NSWCDD Technical Departments Compete at iLab’s JCORE Wargaming Hackathon
2020-11-16 03:30:03

NEWS | Aug. 19, 2021

By NSWCDD Corporate Communications

On Aug. 10-12, more than 20 engineers and scientists from Naval Surface Warfare Center Dahlgren Division’s (NSWCDD) technical departments gathered at its Innovation Lab (iLab) for a wargaming hackathon.

“A lot of people think of a hackathon as an event where one might break into a computer or network,” explained iLab Deputy Director Tamara Stuart. “But the iLab hackathons are events that bring people together to use a new tool or technology or to solve a problem in a way they may not have been aware of before. So they’re ‘hacking’ on problems.”

The “battle of the departments” challenged the seven teams to utilize their artificial intelligence (AI) expertise to design algorithms for directed energy, hypervelocity and air defense applications.

The wargaming scenarios played out in the Joint Cognitive Operational Research Environment (JCORE) – a medium-fidelity software tool capable of simulating fleet-level exercises. As a wargaming tool, JCORE aims to bridge the gap between tabletop wargaming and high-fidelity modeling and simulation to provide a repeatable, faster-than-real-time solution.

The event sponsor, the NSWCDD Center for Warfare Systems Innovation led by Dr. George Foster, created a different scenario for each day of the three-day event. The scenarios became progressively more difficult with each day and forced the participants to fend off more adversaries. But, as the enemies became smarter and more plentiful, the hackers were given additional combat systems to destroy them.

The teams used AI to design and train algorithms that would trigger their friendly ship to respond to adversarial actions in the scenario. For instance, if an enemy were to fire a missile, the hackers might have designed an algorithm that fires a friendly missile or laser weapon once the adversarial weapon reached a specified altitude.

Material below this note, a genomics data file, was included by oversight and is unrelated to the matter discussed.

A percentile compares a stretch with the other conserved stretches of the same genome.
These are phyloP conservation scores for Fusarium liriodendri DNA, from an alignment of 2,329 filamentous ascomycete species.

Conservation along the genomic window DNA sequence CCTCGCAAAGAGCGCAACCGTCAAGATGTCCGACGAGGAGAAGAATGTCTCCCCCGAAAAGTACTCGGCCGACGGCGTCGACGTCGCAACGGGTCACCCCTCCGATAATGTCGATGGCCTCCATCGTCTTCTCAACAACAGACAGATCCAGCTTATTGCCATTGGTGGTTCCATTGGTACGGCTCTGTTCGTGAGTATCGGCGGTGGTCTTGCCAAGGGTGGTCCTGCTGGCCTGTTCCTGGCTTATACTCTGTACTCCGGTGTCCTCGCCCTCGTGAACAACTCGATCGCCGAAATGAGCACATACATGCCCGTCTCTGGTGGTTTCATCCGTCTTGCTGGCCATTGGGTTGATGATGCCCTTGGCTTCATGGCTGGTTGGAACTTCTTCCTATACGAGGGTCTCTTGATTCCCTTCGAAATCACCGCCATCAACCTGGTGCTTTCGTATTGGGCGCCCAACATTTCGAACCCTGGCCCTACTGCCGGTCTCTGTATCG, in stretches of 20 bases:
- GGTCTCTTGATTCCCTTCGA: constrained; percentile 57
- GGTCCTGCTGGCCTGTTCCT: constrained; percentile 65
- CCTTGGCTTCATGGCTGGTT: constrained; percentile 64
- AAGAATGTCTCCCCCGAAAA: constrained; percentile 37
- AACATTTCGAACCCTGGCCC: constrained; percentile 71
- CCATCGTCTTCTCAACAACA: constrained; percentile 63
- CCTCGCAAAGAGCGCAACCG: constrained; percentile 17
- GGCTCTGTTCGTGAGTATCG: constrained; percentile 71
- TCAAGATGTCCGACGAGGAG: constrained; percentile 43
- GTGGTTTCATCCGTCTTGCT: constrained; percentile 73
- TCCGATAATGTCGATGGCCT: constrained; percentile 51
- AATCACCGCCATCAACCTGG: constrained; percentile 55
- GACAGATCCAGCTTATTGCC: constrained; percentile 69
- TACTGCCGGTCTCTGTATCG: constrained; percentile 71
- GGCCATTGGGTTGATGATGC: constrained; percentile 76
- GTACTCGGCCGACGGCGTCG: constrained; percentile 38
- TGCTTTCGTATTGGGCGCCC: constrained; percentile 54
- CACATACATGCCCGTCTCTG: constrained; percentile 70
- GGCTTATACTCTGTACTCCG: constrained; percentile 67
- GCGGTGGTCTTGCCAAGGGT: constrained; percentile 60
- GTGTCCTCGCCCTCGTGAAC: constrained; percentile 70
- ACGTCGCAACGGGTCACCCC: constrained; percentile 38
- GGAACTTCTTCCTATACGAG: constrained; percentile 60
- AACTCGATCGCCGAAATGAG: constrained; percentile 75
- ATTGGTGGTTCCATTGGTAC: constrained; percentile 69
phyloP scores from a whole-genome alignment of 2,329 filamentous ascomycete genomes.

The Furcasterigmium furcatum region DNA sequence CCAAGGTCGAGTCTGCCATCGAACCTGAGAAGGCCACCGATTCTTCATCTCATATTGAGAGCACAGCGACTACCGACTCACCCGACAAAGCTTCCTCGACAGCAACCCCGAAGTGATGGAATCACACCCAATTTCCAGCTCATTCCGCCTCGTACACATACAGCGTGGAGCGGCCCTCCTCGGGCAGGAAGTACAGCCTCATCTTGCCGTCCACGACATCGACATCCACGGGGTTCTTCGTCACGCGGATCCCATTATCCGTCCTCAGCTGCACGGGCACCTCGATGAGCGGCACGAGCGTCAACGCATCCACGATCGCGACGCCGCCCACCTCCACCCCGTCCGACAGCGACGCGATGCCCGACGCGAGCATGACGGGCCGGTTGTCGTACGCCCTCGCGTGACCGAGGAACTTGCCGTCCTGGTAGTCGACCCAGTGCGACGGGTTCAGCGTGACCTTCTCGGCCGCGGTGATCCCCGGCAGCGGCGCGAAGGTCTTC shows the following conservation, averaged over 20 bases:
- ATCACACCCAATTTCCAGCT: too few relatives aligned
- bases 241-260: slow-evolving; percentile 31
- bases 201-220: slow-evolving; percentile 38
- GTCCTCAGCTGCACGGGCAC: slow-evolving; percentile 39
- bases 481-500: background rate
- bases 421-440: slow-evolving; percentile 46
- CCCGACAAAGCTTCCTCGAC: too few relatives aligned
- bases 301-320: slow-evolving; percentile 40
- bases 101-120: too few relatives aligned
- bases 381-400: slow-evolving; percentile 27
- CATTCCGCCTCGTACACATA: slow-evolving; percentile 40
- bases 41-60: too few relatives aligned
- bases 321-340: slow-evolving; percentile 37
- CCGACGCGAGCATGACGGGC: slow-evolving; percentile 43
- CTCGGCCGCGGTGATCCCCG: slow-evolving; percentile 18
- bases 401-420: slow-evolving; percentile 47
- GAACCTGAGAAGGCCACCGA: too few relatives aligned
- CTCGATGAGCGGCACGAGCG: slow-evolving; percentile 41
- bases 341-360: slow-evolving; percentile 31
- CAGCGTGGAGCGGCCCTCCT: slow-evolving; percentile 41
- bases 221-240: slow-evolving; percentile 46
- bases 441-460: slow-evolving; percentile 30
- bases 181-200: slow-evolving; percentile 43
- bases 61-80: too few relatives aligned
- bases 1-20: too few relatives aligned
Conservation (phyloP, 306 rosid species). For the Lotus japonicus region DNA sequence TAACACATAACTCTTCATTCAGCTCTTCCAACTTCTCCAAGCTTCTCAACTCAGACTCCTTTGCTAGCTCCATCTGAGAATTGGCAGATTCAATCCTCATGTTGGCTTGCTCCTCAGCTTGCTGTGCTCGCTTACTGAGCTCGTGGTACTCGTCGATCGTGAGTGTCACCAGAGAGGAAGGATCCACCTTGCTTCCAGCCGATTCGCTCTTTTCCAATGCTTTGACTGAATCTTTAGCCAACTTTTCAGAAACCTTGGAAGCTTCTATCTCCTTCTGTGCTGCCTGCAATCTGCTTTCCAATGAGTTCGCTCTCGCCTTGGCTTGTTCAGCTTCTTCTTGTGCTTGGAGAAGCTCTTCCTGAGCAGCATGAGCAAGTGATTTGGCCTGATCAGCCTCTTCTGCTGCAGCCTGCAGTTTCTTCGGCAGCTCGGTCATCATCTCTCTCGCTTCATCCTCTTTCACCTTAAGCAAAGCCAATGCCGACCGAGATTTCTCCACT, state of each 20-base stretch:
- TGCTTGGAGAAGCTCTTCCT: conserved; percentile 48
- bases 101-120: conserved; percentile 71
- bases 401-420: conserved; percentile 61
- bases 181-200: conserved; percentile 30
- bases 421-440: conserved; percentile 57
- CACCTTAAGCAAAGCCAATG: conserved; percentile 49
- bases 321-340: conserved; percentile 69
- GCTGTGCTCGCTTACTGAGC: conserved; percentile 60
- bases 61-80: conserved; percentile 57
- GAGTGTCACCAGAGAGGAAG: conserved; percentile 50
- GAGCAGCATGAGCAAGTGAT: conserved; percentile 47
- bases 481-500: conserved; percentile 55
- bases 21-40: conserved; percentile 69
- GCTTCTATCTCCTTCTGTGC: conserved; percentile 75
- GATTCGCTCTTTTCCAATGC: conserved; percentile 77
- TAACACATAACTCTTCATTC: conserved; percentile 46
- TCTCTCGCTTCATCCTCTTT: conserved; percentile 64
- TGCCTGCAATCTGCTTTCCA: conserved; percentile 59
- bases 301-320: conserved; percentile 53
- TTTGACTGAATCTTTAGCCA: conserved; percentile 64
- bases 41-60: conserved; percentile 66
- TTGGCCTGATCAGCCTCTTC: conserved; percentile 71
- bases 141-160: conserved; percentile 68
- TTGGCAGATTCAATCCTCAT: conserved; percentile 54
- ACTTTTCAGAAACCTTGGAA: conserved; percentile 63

After Day One of the hackathon, only one department – the Gun and Electric Weapon Systems department – had made it onto the leaderboard. But, with each hour of the event, the hackers from every department made incredible strides in designing effective algorithms that optimized points according to the event’s rubric.

Moments of silence, contemplation and mental computing preceded the vigorous clacking of keys on laptops and calculators. As algorithms were built and practiced, teams found solutions and watched their scenarios play out on the iLab’s big screens.

The competition stiffened considerably from day one to the event’s final hours, but it was ultimately the team representing the Integrated Combat Systems department that claimed victory – albeit by a 1.15 point margin.

“For me, personally, the hackathon was a nice introduction to new technologies,” said Brandon Marine, Integrated Combat Systems Engineer and member of the winning team. “I had heard about JCORE and seen people use it but had never actually used it myself. So this was a great introduction to some of the technologies we use at Dahlgren that I hadn’t had the chance to work with yet.”

Following the success of the third event of its kind at NSWCDD, Stuart said there are plans for more hackathons in the future – including semi-regular hackathons that use JCORE. “We’re absolutely looking forward to the next one,” she said.